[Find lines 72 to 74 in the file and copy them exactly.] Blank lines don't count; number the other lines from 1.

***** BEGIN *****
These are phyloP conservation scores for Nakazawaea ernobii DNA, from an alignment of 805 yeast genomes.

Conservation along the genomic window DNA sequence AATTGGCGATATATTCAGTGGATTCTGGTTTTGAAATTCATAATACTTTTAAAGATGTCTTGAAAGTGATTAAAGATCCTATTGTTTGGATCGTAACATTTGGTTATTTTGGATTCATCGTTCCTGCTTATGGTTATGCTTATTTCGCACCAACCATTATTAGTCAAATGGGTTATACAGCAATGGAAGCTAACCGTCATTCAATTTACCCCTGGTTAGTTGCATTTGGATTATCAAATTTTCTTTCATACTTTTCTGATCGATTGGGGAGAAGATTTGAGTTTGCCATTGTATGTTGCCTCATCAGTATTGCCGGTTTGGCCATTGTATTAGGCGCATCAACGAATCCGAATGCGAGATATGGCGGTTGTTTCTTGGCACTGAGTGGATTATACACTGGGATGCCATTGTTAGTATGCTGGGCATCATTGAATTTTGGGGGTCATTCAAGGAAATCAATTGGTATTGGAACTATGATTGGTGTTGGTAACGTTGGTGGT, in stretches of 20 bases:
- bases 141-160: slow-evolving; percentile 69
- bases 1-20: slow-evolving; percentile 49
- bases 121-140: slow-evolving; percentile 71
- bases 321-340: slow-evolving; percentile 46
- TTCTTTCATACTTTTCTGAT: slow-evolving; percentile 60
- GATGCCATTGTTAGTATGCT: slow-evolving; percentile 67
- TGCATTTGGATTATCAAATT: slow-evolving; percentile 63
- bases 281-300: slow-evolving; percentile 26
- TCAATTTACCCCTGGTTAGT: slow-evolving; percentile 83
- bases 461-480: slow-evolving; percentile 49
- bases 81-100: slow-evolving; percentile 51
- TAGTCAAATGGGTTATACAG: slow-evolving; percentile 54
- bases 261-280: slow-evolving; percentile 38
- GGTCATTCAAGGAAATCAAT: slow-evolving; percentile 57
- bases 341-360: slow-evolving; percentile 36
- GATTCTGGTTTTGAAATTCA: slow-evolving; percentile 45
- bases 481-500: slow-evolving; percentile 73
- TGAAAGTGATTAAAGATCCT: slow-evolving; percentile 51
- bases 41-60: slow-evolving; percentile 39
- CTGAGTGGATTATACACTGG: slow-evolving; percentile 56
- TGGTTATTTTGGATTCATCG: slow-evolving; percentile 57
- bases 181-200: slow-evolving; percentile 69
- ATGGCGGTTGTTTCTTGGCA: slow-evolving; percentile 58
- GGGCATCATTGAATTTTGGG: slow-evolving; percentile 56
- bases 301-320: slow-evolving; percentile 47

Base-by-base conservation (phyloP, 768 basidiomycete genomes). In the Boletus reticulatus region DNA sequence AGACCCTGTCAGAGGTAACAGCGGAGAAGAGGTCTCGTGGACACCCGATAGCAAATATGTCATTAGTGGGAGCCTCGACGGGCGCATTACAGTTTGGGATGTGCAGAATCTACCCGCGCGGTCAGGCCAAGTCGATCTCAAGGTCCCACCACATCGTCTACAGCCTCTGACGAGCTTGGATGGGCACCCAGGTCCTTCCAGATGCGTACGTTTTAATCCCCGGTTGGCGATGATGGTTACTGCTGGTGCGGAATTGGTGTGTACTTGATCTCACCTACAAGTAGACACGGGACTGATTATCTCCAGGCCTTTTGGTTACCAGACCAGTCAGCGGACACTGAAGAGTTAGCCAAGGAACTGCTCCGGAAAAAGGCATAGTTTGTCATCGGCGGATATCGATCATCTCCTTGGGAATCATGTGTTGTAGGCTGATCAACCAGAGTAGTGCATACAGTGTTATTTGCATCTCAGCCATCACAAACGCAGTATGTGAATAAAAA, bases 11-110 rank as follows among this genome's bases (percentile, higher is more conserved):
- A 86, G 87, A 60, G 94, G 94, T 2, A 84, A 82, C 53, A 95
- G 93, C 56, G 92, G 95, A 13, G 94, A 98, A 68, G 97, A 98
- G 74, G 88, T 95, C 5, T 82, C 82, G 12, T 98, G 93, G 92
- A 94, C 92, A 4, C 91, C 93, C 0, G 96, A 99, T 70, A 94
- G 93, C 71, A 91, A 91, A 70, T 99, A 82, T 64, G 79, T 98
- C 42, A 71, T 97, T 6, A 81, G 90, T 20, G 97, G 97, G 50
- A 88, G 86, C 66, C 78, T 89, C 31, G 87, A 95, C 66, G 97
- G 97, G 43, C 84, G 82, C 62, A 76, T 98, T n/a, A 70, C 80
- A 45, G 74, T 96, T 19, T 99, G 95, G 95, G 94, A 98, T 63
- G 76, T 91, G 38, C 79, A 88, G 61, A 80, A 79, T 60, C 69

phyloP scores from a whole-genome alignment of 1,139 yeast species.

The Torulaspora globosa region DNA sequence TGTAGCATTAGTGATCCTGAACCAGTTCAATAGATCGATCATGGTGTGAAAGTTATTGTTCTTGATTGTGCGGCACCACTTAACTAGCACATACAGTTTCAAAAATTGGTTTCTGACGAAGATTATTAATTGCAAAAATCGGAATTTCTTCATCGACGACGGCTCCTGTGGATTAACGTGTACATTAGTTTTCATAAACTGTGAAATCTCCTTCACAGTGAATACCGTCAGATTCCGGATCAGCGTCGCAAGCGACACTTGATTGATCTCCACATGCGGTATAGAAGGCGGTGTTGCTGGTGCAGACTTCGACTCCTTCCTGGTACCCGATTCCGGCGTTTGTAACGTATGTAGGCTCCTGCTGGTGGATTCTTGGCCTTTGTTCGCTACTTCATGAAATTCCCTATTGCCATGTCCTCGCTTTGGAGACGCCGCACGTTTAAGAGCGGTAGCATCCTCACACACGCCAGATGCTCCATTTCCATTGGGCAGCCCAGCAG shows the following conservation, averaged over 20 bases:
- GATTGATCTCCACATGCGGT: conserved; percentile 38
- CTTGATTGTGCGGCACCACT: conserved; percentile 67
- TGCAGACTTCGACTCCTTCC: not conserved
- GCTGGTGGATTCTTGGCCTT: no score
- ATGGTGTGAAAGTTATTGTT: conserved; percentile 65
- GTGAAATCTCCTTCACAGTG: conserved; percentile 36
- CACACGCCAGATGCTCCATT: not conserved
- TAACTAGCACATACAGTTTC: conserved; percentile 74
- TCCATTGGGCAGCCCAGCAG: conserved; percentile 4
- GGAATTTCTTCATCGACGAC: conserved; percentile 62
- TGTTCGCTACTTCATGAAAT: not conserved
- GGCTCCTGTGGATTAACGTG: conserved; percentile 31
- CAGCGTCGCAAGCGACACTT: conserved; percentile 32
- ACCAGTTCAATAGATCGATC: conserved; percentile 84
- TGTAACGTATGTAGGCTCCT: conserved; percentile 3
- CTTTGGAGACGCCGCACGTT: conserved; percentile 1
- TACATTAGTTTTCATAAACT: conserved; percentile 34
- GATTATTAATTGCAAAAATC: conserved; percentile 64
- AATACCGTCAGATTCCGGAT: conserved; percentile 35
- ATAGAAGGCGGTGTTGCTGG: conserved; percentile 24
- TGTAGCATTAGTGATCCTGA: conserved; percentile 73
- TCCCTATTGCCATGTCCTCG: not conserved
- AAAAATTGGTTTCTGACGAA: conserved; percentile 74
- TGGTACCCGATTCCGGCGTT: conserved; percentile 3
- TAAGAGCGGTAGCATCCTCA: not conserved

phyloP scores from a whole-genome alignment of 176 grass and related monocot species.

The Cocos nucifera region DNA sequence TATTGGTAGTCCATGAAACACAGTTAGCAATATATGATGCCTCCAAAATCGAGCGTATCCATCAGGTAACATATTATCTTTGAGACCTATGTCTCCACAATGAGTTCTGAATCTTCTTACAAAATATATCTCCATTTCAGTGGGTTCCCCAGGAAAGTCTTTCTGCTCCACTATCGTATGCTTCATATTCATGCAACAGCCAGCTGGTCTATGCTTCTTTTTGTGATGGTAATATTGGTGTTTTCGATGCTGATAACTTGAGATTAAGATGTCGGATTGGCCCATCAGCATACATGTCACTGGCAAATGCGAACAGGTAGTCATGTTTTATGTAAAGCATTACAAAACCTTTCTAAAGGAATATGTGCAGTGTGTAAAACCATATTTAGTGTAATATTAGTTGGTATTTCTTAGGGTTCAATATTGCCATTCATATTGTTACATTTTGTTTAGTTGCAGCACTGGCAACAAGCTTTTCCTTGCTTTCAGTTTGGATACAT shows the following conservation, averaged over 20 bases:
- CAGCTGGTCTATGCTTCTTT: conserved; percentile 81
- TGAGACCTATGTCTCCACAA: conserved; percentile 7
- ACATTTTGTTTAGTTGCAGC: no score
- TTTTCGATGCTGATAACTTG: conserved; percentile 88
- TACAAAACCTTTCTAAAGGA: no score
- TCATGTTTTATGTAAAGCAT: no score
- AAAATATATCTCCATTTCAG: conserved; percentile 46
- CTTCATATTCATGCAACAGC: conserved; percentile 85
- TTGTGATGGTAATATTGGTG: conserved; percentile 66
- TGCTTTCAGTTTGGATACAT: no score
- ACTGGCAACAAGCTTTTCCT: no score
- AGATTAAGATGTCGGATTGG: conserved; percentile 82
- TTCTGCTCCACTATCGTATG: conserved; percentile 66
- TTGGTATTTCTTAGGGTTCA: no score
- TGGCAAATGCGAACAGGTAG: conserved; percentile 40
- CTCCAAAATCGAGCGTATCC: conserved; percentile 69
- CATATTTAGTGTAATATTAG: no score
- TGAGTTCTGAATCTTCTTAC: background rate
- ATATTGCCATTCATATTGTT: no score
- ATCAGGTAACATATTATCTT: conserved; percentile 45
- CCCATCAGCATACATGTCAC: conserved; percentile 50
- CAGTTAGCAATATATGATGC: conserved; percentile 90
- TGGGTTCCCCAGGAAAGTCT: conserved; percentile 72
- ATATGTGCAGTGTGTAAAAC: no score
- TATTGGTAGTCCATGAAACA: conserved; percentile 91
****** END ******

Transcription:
- TACAAAACCTTTCTAAAGGA: no score
- TCATGTTTTATGTAAAGCAT: no score
- AAAATATATCTCCATTTCAG: conserved; percentile 46